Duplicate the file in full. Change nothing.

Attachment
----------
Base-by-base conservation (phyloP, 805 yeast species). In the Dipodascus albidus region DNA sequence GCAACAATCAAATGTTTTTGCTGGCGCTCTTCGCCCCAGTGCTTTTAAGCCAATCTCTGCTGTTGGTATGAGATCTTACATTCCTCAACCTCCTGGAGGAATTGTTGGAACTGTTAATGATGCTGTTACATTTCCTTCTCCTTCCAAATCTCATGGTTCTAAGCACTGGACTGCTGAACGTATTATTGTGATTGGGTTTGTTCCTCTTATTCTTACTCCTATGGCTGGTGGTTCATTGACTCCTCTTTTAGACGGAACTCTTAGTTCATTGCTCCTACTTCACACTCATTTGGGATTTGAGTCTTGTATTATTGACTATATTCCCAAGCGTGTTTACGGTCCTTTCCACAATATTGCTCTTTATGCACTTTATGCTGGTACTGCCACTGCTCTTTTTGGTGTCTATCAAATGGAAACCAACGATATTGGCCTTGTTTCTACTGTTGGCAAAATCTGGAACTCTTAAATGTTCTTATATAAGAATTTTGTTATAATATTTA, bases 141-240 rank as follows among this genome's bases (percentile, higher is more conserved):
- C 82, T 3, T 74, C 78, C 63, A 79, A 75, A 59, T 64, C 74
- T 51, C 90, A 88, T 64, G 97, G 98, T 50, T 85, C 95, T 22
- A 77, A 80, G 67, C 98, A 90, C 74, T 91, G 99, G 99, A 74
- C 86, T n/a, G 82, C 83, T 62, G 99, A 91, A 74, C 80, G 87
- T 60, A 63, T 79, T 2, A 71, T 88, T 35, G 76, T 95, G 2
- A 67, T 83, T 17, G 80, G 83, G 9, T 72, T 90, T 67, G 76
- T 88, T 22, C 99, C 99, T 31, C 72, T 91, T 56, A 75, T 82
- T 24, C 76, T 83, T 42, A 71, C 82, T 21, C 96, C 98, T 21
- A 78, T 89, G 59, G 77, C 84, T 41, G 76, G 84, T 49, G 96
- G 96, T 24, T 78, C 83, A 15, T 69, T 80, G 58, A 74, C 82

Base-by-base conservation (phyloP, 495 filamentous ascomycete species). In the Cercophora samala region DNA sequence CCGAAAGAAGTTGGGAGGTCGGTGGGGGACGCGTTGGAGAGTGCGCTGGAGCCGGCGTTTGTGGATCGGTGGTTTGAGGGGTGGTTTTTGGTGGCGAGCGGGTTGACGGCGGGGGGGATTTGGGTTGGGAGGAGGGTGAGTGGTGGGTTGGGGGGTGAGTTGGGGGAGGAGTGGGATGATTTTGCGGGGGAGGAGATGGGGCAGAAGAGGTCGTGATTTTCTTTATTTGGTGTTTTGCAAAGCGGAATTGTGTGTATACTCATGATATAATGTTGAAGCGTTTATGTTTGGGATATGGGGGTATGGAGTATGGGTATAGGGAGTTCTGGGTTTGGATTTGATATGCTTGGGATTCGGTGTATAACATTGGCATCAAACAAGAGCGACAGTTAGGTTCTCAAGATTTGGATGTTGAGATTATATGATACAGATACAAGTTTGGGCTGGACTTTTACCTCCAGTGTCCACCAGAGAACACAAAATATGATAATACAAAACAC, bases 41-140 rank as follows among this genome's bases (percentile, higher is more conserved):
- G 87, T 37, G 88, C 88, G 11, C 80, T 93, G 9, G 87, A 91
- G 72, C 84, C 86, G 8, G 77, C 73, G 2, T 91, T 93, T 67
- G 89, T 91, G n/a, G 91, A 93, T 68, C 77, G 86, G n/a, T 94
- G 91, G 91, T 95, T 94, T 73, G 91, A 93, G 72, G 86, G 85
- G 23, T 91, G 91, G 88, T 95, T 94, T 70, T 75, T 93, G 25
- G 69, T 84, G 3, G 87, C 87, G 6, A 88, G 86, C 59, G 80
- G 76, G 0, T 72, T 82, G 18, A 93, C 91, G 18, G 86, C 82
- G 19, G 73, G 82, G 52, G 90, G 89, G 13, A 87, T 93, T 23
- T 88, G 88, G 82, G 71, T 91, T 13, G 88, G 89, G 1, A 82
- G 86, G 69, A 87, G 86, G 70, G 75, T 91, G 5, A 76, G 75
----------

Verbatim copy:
Base-by-base conservation (phyloP, 805 yeast species). In the Dipodascus albidus region DNA sequence GCAACAATCAAATGTTTTTGCTGGCGCTCTTCGCCCCAGTGCTTTTAAGCCAATCTCTGCTGTTGGTATGAGATCTTACATTCCTCAACCTCCTGGAGGAATTGTTGGAACTGTTAATGATGCTGTTACATTTCCTTCTCCTTCCAAATCTCATGGTTCTAAGCACTGGACTGCTGAACGTATTATTGTGATTGGGTTTGTTCCTCTTATTCTTACTCCTATGGCTGGTGGTTCATTGACTCCTCTTTTAGACGGAACTCTTAGTTCATTGCTCCTACTTCACACTCATTTGGGATTTGAGTCTTGTATTATTGACTATATTCCCAAGCGTGTTTACGGTCCTTTCCACAATATTGCTCTTTATGCACTTTATGCTGGTACTGCCACTGCTCTTTTTGGTGTCTATCAAATGGAAACCAACGATATTGGCCTTGTTTCTACTGTTGGCAAAATCTGGAACTCTTAAATGTTCTTATATAAGAATTTTGTTATAATATTTA, bases 141-240 rank as follows among this genome's bases (percentile, higher is more conserved):
- C 82, T 3, T 74, C 78, C 63, A 79, A 75, A 59, T 64, C 74
- T 51, C 90, A 88, T 64, G 97, G 98, T 50, T 85, C 95, T 22
- A 77, A 80, G 67, C 98, A 90, C 74, T 91, G 99, G 99, A 74
- C 86, T n/a, G 82, C 83, T 62, G 99, A 91, A 74, C 80, G 87
- T 60, A 63, T 79, T 2, A 71, T 88, T 35, G 76, T 95, G 2
- A 67, T 83, T 17, G 80, G 83, G 9, T 72, T 90, T 67, G 76
- T 88, T 22, C 99, C 99, T 31, C 72, T 91, T 56, A 75, T 82
- T 24, C 76, T 83, T 42, A 71, C 82, T 21, C 96, C 98, T 21
- A 78, T 89, G 59, G 77, C 84, T 41, G 76, G 84, T 49, G 96
- G 96, T 24, T 78, C 83, A 15, T 69, T 80, G 58, A 74, C 82

Base-by-base conservation (phyloP, 495 filamentous ascomycete species). In the Cercophora samala region DNA sequence CCGAAAGAAGTTGGGAGGTCGGTGGGGGACGCGTTGGAGAGTGCGCTGGAGCCGGCGTTTGTGGATCGGTGGTTTGAGGGGTGGTTTTTGGTGGCGAGCGGGTTGACGGCGGGGGGGATTTGGGTTGGGAGGAGGGTGAGTGGTGGGTTGGGGGGTGAGTTGGGGGAGGAGTGGGATGATTTTGCGGGGGAGGAGATGGGGCAGAAGAGGTCGTGATTTTCTTTATTTGGTGTTTTGCAAAGCGGAATTGTGTGTATACTCATGATATAATGTTGAAGCGTTTATGTTTGGGATATGGGGGTATGGAGTATGGGTATAGGGAGTTCTGGGTTTGGATTTGATATGCTTGGGATTCGGTGTATAACATTGGCATCAAACAAGAGCGACAGTTAGGTTCTCAAGATTTGGATGTTGAGATTATATGATACAGATACAAGTTTGGGCTGGACTTTTACCTCCAGTGTCCACCAGAGAACACAAAATATGATAATACAAAACAC, bases 41-140 rank as follows among this genome's bases (percentile, higher is more conserved):
- G 87, T 37, G 88, C 88, G 11, C 80, T 93, G 9, G 87, A 91
- G 72, C 84, C 86, G 8, G 77, C 73, G 2, T 91, T 93, T 67
- G 89, T 91, G n/a, G 91, A 93, T 68, C 77, G 86, G n/a, T 94
- G 91, G 91, T 95, T 94, T 73, G 91, A 93, G 72, G 86, G 85
- G 23, T 91, G 91, G 88, T 95, T 94, T 70, T 75, T 93, G 25
- G 69, T 84, G 3, G 87, C 87, G 6, A 88, G 86, C 59, G 80
- G 76, G 0, T 72, T 82, G 18, A 93, C 91, G 18, G 86, C 82
- G 19, G 73, G 82, G 52, G 90, G 89, G 13, A 87, T 93, T 23
- T 88, G 88, G 82, G 71, T 91, T 13, G 88, G 89, G 1, A 82
- G 86, G 69, A 87, G 86, G 70, G 75, T 91, G 5, A 76, G 75